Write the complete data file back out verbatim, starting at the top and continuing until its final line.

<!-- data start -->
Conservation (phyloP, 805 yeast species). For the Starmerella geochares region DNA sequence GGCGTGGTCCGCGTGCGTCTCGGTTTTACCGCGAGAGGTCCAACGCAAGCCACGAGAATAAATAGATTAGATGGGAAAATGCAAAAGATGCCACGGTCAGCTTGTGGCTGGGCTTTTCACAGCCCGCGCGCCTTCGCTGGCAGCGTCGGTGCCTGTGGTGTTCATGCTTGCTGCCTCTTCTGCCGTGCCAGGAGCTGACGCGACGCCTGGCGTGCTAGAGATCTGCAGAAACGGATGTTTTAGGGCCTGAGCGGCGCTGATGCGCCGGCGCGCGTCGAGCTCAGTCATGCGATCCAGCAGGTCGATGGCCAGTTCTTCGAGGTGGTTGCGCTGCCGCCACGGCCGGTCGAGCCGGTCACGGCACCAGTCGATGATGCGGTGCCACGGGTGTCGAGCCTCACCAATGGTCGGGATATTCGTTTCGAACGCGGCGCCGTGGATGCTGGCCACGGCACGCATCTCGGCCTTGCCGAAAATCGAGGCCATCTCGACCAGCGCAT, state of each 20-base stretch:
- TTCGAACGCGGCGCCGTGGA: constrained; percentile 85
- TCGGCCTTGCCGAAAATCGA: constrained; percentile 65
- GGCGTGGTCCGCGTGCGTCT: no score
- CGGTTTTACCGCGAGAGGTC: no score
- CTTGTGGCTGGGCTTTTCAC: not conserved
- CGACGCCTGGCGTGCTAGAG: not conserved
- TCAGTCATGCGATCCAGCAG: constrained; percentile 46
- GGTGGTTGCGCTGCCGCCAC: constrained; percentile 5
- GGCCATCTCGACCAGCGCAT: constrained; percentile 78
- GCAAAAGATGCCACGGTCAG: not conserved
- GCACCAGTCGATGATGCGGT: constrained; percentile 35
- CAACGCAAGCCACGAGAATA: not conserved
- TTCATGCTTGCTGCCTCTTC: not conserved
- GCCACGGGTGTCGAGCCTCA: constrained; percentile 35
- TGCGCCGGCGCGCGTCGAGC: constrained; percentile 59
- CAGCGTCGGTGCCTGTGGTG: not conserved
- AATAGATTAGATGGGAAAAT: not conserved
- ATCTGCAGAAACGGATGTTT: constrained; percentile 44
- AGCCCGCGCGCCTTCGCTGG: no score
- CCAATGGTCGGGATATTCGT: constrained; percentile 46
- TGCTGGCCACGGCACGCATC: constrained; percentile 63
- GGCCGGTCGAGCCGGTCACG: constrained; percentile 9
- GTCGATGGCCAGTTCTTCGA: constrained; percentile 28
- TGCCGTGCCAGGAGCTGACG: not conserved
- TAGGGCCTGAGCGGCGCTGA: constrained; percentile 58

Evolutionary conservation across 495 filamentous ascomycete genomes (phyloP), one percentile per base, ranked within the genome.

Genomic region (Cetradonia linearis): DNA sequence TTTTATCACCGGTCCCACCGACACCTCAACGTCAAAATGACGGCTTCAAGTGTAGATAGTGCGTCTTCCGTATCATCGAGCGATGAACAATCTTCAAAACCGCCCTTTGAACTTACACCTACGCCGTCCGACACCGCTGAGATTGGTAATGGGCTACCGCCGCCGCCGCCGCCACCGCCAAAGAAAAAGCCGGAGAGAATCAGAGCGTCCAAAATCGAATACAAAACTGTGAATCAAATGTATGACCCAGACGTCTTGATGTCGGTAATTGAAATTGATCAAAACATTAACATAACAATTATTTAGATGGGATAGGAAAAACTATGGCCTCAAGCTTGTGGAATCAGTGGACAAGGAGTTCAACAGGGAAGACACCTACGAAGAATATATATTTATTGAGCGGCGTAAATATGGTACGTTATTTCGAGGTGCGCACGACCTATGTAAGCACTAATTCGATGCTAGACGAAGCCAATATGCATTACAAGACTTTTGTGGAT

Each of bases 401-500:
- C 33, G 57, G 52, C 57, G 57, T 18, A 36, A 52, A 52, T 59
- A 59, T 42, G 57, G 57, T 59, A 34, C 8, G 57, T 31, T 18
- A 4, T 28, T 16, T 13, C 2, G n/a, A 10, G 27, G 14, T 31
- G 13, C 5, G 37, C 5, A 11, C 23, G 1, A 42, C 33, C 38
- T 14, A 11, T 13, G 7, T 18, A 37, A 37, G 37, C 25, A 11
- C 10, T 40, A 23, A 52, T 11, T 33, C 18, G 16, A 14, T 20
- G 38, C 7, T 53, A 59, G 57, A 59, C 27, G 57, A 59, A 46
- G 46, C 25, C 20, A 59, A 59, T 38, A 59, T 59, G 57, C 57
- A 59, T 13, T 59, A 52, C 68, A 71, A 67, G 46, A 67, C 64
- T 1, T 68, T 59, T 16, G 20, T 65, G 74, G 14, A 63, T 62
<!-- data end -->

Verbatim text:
Conservation (phyloP, 805 yeast species). For the Starmerella geochares region DNA sequence GGCGTGGTCCGCGTGCGTCTCGGTTTTACCGCGAGAGGTCCAACGCAAGCCACGAGAATAAATAGATTAGATGGGAAAATGCAAAAGATGCCACGGTCAGCTTGTGGCTGGGCTTTTCACAGCCCGCGCGCCTTCGCTGGCAGCGTCGGTGCCTGTGGTGTTCATGCTTGCTGCCTCTTCTGCCGTGCCAGGAGCTGACGCGACGCCTGGCGTGCTAGAGATCTGCAGAAACGGATGTTTTAGGGCCTGAGCGGCGCTGATGCGCCGGCGCGCGTCGAGCTCAGTCATGCGATCCAGCAGGTCGATGGCCAGTTCTTCGAGGTGGTTGCGCTGCCGCCACGGCCGGTCGAGCCGGTCACGGCACCAGTCGATGATGCGGTGCCACGGGTGTCGAGCCTCACCAATGGTCGGGATATTCGTTTCGAACGCGGCGCCGTGGATGCTGGCCACGGCACGCATCTCGGCCTTGCCGAAAATCGAGGCCATCTCGACCAGCGCAT, state of each 20-base stretch:
- TTCGAACGCGGCGCCGTGGA: constrained; percentile 85
- TCGGCCTTGCCGAAAATCGA: constrained; percentile 65
- GGCGTGGTCCGCGTGCGTCT: no score
- CGGTTTTACCGCGAGAGGTC: no score
- CTTGTGGCTGGGCTTTTCAC: not conserved
- CGACGCCTGGCGTGCTAGAG: not conserved
- TCAGTCATGCGATCCAGCAG: constrained; percentile 46
- GGTGGTTGCGCTGCCGCCAC: constrained; percentile 5
- GGCCATCTCGACCAGCGCAT: constrained; percentile 78
- GCAAAAGATGCCACGGTCAG: not conserved
- GCACCAGTCGATGATGCGGT: constrained; percentile 35
- CAACGCAAGCCACGAGAATA: not conserved
- TTCATGCTTGCTGCCTCTTC: not conserved
- GCCACGGGTGTCGAGCCTCA: constrained; percentile 35
- TGCGCCGGCGCGCGTCGAGC: constrained; percentile 59
- CAGCGTCGGTGCCTGTGGTG: not conserved
- AATAGATTAGATGGGAAAAT: not conserved
- ATCTGCAGAAACGGATGTTT: constrained; percentile 44
- AGCCCGCGCGCCTTCGCTGG: no score
- CCAATGGTCGGGATATTCGT: constrained; percentile 46
- TGCTGGCCACGGCACGCATC: constrained; percentile 63
- GGCCGGTCGAGCCGGTCACG: constrained; percentile 9
- GTCGATGGCCAGTTCTTCGA: constrained; percentile 28
- TGCCGTGCCAGGAGCTGACG: not conserved
- TAGGGCCTGAGCGGCGCTGA: constrained; percentile 58

Evolutionary conservation across 495 filamentous ascomycete genomes (phyloP), one percentile per base, ranked within the genome.

Genomic region (Cetradonia linearis): DNA sequence TTTTATCACCGGTCCCACCGACACCTCAACGTCAAAATGACGGCTTCAAGTGTAGATAGTGCGTCTTCCGTATCATCGAGCGATGAACAATCTTCAAAACCGCCCTTTGAACTTACACCTACGCCGTCCGACACCGCTGAGATTGGTAATGGGCTACCGCCGCCGCCGCCGCCACCGCCAAAGAAAAAGCCGGAGAGAATCAGAGCGTCCAAAATCGAATACAAAACTGTGAATCAAATGTATGACCCAGACGTCTTGATGTCGGTAATTGAAATTGATCAAAACATTAACATAACAATTATTTAGATGGGATAGGAAAAACTATGGCCTCAAGCTTGTGGAATCAGTGGACAAGGAGTTCAACAGGGAAGACACCTACGAAGAATATATATTTATTGAGCGGCGTAAATATGGTACGTTATTTCGAGGTGCGCACGACCTATGTAAGCACTAATTCGATGCTAGACGAAGCCAATATGCATTACAAGACTTTTGTGGAT

Each of bases 401-500:
- C 33, G 57, G 52, C 57, G 57, T 18, A 36, A 52, A 52, T 59
- A 59, T 42, G 57, G 57, T 59, A 34, C 8, G 57, T 31, T 18
- A 4, T 28, T 16, T 13, C 2, G n/a, A 10, G 27, G 14, T 31
- G 13, C 5, G 37, C 5, A 11, C 23, G 1, A 42, C 33, C 38
- T 14, A 11, T 13, G 7, T 18, A 37, A 37, G 37, C 25, A 11
- C 10, T 40, A 23, A 52, T 11, T 33, C 18, G 16, A 14, T 20
- G 38, C 7, T 53, A 59, G 57, A 59, C 27, G 57, A 59, A 46
- G 46, C 25, C 20, A 59, A 59, T 38, A 59, T 59, G 57, C 57
- A 59, T 13, T 59, A 52, C 68, A 71, A 67, G 46, A 67, C 64
- T 1, T 68, T 59, T 16, G 20, T 65, G 74, G 14, A 63, T 62